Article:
Xcode is my Swift IDE and PyCharm is my Python IDE. I use Tower as my git client because I am not hardcore enough to learn git on the command line. I keep to-do lists in Apple Notes, and I listen to music in Albums ;)

Besides the tools, what routines help you get your work done?

I’m an early riser. I love having a couple of quiet hours to myself before starting work. Typically I’ll spend 7AM to 9AM reading and/or doing crossword puzzles, then doing yoga, then finally eating breakfast and doing the dishes. By that point I’ve had plenty of time in my own head, letting my brain warm up, and it’s off to the races.

Albums, as the name implies, is about listening to full-length albums. Why an albums-first approach?

Of course there’s no “right way” to listen to music, but the album has always been the canonical unit of music listening to me. An album is a marker of an era in an artist’s musical journey, and listening to it in full lets you spend time with the ups and downs of a particular creative energy. I try not to be too “old man yells at cloud” about things, but I just can’t get down with this new world of playlists, curated or algorithmic.

And — more people than you might think agree with me. I often get feedback from users telling me Albums is the only app that fits they way they like to listen to music. I also get feedback from users who typically listen to playlists, but like how Albums inspires them to spend more time listening intentionally. It doesn’t have to be one or the other (even if it is for me!).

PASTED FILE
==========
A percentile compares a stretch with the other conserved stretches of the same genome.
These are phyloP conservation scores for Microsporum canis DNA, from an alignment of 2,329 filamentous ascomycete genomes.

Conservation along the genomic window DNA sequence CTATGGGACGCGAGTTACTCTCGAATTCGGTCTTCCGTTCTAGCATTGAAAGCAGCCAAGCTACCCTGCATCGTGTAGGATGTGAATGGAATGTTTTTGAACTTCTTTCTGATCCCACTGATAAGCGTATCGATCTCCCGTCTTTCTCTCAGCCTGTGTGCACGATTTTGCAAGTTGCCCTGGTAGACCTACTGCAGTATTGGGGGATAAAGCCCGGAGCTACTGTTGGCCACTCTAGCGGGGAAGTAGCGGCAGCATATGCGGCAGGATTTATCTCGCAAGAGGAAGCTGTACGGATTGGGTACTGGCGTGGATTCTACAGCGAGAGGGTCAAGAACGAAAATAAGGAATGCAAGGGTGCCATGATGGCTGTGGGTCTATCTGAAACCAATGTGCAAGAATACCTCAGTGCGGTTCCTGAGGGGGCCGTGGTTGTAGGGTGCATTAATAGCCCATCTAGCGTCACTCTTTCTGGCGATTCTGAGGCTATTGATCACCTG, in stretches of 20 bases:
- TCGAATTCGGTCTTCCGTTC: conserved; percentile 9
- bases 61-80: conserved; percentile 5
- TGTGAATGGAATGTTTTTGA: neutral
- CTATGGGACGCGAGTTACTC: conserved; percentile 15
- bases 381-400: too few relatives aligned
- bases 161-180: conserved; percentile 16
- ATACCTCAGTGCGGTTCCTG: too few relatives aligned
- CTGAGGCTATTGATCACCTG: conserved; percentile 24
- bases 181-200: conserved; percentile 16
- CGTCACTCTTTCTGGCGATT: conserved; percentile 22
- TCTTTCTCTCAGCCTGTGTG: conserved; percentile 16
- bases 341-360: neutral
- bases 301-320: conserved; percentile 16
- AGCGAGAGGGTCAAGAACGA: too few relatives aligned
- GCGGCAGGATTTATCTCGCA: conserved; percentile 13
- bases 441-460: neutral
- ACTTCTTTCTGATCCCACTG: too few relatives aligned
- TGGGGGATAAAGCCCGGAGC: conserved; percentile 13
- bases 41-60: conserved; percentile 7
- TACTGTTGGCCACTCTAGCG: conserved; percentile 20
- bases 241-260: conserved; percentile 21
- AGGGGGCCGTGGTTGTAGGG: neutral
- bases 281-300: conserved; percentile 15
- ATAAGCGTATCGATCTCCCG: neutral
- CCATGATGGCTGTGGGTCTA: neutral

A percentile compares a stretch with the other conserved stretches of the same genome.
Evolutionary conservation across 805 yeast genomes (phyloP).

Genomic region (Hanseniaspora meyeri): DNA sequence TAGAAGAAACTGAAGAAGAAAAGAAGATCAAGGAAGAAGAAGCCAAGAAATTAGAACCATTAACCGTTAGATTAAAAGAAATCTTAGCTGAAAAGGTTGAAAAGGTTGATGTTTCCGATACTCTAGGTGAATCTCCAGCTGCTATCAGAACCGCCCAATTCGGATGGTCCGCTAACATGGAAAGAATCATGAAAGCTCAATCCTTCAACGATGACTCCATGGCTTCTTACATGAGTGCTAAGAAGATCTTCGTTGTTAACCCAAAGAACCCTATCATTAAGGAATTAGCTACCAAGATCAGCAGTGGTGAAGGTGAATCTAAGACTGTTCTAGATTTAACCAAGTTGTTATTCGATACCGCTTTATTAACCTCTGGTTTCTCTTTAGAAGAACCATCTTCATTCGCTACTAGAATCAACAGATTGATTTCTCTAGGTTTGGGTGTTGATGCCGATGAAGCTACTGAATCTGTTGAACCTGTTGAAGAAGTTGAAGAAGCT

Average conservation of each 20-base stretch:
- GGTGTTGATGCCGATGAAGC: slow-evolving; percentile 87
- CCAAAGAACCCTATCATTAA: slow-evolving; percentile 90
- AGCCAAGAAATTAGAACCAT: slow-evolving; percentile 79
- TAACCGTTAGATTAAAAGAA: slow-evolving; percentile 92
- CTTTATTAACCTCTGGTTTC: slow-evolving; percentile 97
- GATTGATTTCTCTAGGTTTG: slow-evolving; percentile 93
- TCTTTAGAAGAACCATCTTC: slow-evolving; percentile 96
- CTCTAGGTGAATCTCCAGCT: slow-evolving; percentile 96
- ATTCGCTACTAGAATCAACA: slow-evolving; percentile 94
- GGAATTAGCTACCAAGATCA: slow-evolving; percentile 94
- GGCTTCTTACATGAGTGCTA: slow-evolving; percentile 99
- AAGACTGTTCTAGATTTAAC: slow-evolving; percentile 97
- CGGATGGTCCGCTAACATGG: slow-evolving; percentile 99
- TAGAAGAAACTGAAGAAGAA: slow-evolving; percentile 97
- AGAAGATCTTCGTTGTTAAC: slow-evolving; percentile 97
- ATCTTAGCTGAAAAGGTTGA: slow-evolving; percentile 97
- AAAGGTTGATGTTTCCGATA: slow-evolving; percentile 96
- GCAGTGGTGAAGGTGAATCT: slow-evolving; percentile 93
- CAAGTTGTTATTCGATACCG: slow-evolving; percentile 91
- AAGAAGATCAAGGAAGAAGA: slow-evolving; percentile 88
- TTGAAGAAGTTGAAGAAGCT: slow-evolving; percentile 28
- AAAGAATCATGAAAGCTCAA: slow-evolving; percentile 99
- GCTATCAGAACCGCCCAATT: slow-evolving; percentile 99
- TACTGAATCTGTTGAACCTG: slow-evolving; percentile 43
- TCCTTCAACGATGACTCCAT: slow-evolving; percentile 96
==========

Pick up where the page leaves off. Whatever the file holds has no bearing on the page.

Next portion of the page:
This Complex article talks about the length of albums and how they're getting to be pretty long (especially in hip-hop). Do you think that's the case?

Eh, I get that this iteration of the streaming music business incentivizes longer albums, but I don’t agree with the premise that albums are “getting” long. Especially hip-hop albums — there are plenty of 70-80 minute rap albums from the 90s and early 2000s.

Some of my favorite albums are 20 minutes long and some are 80 minutes long. If an artist has something to say, they shouldn’t feel artificially limited by a time limit to say it. That doesn’t mean that some 80 minute albums wouldn’t hit harder or feel more cohesive if they had half the tracks, but I’d always rather err on the side of a creator creating the vision they see in their head.

How do you decide which features to prioritize when developing?

I try to maintain a healthy balance of “what would make the app better for the most people” and “what is interesting to me in this moment.” I like to offset the bigger projects (CarPlay support, iCloud Sync, song shuffle) with trips down rabbit holes to keep things interesting for myself. That’s how you end up with the ability to bulk-tag albums from a plain-text list, or the “Workout Jams” Insight Collections, which cross reference your play history with your Apple Health workout history.

I intend to keep working on Albums for a long time, and there’s plenty on the roadmap to keep me busy. The most important thing for me is to make sure I’m excited about what I’m doing (or at least excited about the next thing I’m going to do once I finish slogging through the current thing!).